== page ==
New Delhi, March 2: BJP-ruled Haryana today told the Supreme Court national integration would be in jeopardy if states kept enacting laws to circumvent the court’s judgments.
The submission came even as the Akali Dal-BJP government in Punjab asserted that it was not bound by the top court’s five-judge bench ruling on the Sutlej-Yamuna Link (SYL) canal, an emotive issue between the two states.
Shyam Divan, the senior counsel for Haryana, wondered whether states should come out with laws on matters “already decided by the highest court in the country”.
“The federal structure is not going to be on a stable course if it is done by states. The implications are terrible. It involves the integrity of India,” Divan told a bench of Justices P.C. Ghose and Amitava Roy.
Several states have come out with laws to circumvent the apex court’s rulings. The court had ruled in favour of Tamil Nadu on the Mullaperiyar dam row but Kerala came out with an act to circumvent the judgment.
Recently, the Tamil Nadu government came out with a projallikattu law to overcome an apex court ban on the bulltaming festival.
The Karnataka Assembly also passed a resolution refusing to honour the court’s directive on release of the Cauvery’s waters to Tamil Nadu.
Today, the Punjab government’s senior counsel, R.S. Suri, told the bench it was not possible to execute the court’s 2002 decree directing the state to construct the SYL canal because there had been a substantial decrease in the availability of water.
The state government also asserted that the court’s November 2016 judgment, which nullified a 2004 law that terminated the state’s 1981 watersharing agreement with Haryana, was not binding on it, as it was just an opinion delivered on a presidential reference.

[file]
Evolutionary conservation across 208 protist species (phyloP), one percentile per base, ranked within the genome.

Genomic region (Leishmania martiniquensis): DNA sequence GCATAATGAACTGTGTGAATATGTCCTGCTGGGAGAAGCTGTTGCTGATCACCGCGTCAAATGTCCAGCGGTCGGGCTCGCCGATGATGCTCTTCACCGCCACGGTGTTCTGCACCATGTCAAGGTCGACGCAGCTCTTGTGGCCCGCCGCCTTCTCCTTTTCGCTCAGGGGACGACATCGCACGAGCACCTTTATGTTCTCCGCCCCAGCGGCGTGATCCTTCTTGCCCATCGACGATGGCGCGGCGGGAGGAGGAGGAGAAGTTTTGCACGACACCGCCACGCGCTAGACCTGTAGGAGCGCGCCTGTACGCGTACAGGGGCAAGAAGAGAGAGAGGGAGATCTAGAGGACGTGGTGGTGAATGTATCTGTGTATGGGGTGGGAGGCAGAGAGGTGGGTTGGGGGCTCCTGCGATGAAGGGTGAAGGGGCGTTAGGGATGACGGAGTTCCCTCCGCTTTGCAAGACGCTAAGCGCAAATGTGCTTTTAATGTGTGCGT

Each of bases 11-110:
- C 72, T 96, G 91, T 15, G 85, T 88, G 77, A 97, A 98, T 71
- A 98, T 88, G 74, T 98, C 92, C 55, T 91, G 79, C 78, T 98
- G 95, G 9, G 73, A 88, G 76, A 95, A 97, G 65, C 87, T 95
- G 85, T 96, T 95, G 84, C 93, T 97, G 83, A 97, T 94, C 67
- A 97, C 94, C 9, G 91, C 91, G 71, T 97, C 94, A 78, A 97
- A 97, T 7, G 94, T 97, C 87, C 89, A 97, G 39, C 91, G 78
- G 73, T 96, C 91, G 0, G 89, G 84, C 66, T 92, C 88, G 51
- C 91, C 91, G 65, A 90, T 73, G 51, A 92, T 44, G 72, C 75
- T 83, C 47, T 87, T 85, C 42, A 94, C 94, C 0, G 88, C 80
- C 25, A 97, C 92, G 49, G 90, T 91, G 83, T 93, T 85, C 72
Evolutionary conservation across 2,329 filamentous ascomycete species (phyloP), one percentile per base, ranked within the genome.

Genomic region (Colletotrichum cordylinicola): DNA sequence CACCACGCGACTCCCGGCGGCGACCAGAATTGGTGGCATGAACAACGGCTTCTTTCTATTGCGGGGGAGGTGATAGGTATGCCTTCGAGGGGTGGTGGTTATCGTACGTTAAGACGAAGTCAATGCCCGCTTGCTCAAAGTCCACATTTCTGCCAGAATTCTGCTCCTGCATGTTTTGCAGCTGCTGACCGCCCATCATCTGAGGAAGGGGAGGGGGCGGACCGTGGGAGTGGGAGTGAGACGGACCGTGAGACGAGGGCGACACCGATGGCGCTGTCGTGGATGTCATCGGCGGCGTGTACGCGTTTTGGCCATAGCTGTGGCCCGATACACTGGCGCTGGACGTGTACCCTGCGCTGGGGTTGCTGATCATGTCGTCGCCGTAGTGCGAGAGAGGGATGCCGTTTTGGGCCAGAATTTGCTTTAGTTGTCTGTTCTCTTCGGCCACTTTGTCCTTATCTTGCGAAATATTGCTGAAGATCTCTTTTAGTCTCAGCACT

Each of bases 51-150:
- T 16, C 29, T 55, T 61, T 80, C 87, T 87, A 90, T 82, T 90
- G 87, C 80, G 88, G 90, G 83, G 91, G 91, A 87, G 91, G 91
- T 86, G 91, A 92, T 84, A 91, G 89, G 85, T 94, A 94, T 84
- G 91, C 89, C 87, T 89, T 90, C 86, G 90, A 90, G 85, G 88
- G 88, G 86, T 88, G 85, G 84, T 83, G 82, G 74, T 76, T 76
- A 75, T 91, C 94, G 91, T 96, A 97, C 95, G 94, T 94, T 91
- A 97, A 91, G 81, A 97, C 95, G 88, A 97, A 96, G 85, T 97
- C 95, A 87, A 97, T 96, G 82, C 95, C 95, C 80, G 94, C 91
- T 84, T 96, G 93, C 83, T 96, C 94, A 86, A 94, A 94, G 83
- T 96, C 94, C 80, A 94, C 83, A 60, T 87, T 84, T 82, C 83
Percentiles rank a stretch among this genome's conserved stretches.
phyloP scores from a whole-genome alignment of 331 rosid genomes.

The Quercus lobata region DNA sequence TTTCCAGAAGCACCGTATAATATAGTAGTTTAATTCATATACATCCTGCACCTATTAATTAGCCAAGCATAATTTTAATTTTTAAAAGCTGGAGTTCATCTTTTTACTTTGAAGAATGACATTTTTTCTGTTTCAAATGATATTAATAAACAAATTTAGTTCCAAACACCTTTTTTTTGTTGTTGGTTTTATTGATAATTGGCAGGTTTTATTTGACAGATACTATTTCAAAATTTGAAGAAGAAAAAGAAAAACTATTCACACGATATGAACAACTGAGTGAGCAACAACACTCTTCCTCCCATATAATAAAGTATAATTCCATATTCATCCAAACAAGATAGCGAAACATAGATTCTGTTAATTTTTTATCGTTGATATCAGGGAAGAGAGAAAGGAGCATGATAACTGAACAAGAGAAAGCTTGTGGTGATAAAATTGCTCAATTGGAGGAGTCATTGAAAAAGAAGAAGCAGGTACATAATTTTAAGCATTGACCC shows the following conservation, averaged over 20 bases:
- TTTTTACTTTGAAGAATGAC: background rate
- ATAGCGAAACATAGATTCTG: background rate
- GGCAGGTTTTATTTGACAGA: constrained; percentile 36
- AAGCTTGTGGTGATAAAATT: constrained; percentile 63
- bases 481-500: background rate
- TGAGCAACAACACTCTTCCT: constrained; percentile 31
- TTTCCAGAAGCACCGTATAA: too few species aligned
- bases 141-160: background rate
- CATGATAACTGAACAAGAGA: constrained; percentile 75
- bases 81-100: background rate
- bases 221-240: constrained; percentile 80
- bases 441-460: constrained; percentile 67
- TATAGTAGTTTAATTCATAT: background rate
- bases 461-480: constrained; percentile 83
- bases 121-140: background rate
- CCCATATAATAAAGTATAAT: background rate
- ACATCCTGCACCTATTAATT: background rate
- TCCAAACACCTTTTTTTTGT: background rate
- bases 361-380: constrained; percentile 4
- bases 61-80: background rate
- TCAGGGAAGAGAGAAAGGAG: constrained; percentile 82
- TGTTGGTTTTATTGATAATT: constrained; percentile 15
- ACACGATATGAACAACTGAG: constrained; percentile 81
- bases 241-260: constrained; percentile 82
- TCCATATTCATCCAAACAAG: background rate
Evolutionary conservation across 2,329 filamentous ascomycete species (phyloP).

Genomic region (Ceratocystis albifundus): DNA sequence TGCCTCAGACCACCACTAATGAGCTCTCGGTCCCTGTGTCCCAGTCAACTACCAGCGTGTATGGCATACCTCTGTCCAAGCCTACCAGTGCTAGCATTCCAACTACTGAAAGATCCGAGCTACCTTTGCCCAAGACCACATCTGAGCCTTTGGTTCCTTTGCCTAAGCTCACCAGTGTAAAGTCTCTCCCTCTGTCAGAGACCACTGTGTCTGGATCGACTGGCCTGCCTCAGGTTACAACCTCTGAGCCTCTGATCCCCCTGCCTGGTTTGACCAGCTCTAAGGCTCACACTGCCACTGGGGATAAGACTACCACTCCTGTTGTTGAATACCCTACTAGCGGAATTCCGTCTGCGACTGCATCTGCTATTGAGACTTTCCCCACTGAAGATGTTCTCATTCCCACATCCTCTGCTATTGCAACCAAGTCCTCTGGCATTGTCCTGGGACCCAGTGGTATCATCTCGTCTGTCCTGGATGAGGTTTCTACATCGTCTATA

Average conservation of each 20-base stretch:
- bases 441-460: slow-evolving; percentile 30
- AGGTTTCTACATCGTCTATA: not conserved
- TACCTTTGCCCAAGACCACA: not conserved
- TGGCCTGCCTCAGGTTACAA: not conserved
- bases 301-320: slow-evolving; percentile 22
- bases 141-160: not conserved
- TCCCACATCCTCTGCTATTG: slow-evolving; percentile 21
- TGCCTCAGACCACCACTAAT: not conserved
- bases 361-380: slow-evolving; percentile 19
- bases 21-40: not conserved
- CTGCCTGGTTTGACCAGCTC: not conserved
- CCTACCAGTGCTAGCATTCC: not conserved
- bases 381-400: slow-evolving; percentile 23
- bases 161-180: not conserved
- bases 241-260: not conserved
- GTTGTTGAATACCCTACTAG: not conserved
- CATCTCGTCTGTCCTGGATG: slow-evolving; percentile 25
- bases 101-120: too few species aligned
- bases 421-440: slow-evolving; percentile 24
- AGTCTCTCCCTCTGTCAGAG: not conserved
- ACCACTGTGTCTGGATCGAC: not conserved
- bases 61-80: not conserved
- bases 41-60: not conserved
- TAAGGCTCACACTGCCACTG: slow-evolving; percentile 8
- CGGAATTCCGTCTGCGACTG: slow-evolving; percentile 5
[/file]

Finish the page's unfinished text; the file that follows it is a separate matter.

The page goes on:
After hearing the arguments briefly, the court adjourned the matter to March 28.
On November 10, 2016, a fivejudge constitution bench had held the Punjab Termination of Agreement Act, 2004, unconstitutional. The Punjab government had enacted the law to circumvent a January 2004 apex court judgment that ruled that the state should honour a 1981 agreement to construct the canal for supply of water to Haryana, Rajasthan, Himachal Pradesh, Jammu and Kashmir and Delhi.
The bench had passed the judgment while answering a July 2004 presidential reference.
Under Article 143 of the Constitution, the President is authorised to seek the opinion of the Supreme Court on a question of law or fact that has public importance.
Nearly three weeks later, on November 30, the court had directed “status quo” on all issues relating to the canal after Haryana challenged Punjab’s decision to return an estimated 5,000 acres to its farmers to allegedly circumvent the judgment of the constitution bench.
On January 18 this year, the court directed the Centre and the Punjab government to ensure completion of the canal at the earliest, so that its earlier decree was not “flouted” and the “dignity of the court” was protected.
“Purpose of decree is to be implemented. Whatever way you want to do, do it. If you fail to implement we will determine it.
“We will not allow the decree of this court to be flouted in any manner. How it will be done is the headache of you all (the parties to the dispute). You (the Centre) have to take the burden on your shoulders and protect the dignity of the court,” the court had told solicitor general Ranjit Kumar.
The directive came on a plea by Haryana challenging Punjab’s refusal to honour the previous judgment.